- A team of researchers from Pretoria Leicester in the UK have made an incredible invention
- It is a 3D insert that can be placed in face masks to detect TB
- This method can revolutionise the diagnosis and containment of infections
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The University of Pretoria has partnered with the University of Leicester in England to revolutionise the way way tuberculosis (TB) is detected. This is through the invention of a 3D-printed insert in a normal face mask. This new detection method has the potential to pick up millions of missed infections.
The insert is able to catch and retain live tuberculosis bacteria after infected people have been wearing it for 30 minutes. The masks provide rapid detection andreduce the need for invasive investigation methods.
TB causes more deaths due to infection than any other microbe and- according to the World Health Organization - 301 000 people in South Africa fell ill with TB in 2018. According to researchers at UP, this innovation has the potential to become a global solution for easier detection methods.
One of the most common symptoms of the disease is a persistent cough with phlegm. Normal methods of diagnosis are a blood test, chest x-ray and sputum sample. But by the time these symptoms appear, the infection has been present for months in the body and likely has spread to others.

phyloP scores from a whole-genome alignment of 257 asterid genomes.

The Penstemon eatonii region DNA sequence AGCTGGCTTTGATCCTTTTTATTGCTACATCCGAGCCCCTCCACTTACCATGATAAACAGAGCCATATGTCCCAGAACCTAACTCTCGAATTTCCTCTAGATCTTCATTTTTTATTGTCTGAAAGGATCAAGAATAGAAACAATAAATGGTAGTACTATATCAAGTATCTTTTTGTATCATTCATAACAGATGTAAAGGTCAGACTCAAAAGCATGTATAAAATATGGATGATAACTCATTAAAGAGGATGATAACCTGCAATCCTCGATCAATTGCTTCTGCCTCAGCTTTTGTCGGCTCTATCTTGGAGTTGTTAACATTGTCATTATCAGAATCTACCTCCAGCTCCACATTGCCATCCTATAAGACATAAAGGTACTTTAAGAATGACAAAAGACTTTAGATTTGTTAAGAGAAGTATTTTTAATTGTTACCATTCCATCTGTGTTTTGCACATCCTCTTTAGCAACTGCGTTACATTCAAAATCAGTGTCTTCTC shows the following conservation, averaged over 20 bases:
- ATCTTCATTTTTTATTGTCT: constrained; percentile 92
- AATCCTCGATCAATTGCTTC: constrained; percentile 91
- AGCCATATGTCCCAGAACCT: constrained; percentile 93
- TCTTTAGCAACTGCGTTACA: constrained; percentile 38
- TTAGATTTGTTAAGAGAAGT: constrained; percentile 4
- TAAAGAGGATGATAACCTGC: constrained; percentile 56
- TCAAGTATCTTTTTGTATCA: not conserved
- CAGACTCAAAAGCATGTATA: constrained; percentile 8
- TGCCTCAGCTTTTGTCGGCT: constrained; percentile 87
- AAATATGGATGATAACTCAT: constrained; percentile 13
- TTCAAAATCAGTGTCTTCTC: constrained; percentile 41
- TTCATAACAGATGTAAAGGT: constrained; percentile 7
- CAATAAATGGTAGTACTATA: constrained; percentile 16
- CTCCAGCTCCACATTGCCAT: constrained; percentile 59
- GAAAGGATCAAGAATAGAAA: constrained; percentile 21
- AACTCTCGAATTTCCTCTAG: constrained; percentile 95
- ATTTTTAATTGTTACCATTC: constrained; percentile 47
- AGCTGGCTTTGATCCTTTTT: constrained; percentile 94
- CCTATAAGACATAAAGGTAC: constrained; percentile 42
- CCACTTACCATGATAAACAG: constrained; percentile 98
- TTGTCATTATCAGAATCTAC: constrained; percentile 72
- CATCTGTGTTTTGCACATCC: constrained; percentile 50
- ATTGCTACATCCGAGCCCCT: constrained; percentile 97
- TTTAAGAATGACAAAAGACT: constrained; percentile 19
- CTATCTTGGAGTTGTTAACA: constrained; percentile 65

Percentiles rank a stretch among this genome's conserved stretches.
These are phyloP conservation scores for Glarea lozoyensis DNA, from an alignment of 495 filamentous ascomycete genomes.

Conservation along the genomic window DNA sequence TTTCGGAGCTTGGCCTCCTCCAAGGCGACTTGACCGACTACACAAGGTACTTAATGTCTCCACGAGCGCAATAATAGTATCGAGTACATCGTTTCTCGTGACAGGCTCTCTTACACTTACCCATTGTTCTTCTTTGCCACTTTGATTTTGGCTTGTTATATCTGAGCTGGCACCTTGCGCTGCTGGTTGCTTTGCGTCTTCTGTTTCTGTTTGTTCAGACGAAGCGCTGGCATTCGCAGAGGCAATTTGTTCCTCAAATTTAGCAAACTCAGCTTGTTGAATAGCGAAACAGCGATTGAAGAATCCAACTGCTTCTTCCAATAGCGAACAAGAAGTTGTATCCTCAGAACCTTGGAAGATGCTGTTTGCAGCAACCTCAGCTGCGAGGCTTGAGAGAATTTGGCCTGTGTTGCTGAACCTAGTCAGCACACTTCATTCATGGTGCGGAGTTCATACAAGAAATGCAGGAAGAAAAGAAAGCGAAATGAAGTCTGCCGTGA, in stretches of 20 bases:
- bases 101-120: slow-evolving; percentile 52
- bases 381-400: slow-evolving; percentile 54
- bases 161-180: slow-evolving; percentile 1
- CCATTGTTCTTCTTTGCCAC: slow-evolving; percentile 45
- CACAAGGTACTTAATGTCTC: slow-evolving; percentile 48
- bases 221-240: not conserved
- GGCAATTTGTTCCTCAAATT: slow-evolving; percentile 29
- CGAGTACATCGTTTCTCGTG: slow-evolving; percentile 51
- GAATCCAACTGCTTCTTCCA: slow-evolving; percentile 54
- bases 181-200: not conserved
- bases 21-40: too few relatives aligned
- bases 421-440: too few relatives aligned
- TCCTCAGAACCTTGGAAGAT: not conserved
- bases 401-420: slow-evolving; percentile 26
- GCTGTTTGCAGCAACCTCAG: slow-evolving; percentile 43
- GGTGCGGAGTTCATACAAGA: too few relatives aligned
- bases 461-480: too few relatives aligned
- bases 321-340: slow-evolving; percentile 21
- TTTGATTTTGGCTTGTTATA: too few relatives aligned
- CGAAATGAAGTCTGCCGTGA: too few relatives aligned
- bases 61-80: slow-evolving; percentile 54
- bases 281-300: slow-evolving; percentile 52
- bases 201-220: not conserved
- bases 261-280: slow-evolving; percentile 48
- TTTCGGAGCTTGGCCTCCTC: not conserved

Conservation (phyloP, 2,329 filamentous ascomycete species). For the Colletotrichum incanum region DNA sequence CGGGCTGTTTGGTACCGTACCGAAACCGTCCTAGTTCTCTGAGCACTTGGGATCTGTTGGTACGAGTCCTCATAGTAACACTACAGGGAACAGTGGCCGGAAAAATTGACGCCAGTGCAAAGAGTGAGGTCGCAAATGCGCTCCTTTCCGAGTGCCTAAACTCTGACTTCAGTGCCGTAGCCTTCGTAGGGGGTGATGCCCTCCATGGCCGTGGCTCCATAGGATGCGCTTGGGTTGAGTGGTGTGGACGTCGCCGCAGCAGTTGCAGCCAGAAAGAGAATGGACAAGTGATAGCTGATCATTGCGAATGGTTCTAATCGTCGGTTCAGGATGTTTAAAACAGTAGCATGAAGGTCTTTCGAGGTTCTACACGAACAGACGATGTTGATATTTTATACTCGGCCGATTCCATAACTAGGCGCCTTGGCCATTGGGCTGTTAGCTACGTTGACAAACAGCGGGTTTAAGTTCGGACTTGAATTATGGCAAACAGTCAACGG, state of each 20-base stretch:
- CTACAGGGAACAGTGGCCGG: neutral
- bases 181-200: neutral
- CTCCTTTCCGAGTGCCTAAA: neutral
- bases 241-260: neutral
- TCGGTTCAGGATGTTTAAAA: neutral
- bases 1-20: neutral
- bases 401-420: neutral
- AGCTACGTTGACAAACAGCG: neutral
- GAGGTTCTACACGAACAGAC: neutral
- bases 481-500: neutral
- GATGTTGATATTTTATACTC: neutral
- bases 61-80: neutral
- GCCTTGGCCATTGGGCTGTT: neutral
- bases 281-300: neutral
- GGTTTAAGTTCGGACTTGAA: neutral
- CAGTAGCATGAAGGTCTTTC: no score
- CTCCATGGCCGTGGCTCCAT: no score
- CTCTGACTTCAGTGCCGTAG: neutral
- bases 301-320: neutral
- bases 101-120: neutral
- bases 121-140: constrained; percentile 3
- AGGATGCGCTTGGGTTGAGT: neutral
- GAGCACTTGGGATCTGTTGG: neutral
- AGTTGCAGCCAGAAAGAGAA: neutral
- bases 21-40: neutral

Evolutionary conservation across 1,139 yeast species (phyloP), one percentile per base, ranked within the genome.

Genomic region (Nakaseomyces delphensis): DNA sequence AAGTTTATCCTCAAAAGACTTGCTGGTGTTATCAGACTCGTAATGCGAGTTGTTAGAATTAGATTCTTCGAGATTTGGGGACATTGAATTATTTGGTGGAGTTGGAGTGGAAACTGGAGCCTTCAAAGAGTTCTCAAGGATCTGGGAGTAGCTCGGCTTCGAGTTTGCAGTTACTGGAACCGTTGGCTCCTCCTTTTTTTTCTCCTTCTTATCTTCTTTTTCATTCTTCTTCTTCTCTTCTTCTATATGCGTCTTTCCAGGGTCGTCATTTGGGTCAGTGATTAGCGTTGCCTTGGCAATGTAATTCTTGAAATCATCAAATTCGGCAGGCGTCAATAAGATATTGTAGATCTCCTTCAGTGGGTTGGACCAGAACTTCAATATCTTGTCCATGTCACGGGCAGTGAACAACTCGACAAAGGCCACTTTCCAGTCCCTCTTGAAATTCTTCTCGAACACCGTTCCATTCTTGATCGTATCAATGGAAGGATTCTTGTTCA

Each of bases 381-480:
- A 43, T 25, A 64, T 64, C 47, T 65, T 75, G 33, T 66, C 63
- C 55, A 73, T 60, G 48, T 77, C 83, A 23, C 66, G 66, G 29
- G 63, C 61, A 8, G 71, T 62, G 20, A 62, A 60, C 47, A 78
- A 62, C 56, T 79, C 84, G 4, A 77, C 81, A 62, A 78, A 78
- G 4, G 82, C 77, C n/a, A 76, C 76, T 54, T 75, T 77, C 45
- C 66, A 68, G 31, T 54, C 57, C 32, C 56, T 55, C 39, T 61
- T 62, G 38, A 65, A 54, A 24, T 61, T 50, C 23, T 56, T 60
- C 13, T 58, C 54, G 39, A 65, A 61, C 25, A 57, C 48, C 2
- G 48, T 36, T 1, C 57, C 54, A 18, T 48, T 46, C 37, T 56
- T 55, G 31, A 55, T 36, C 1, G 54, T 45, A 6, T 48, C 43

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UP researchers, together with a team from Leicester, conducted an experiment, sampling 24 people with confirmed TB over a 24-hour period. They discovered that a cough may not be required to spread the infection. Additionally, in a trial of 20 patients with TB symptoms, four patients with negative sputum tested positive with the mask, and the presence of TB was only detected in their sputum six weeks later.
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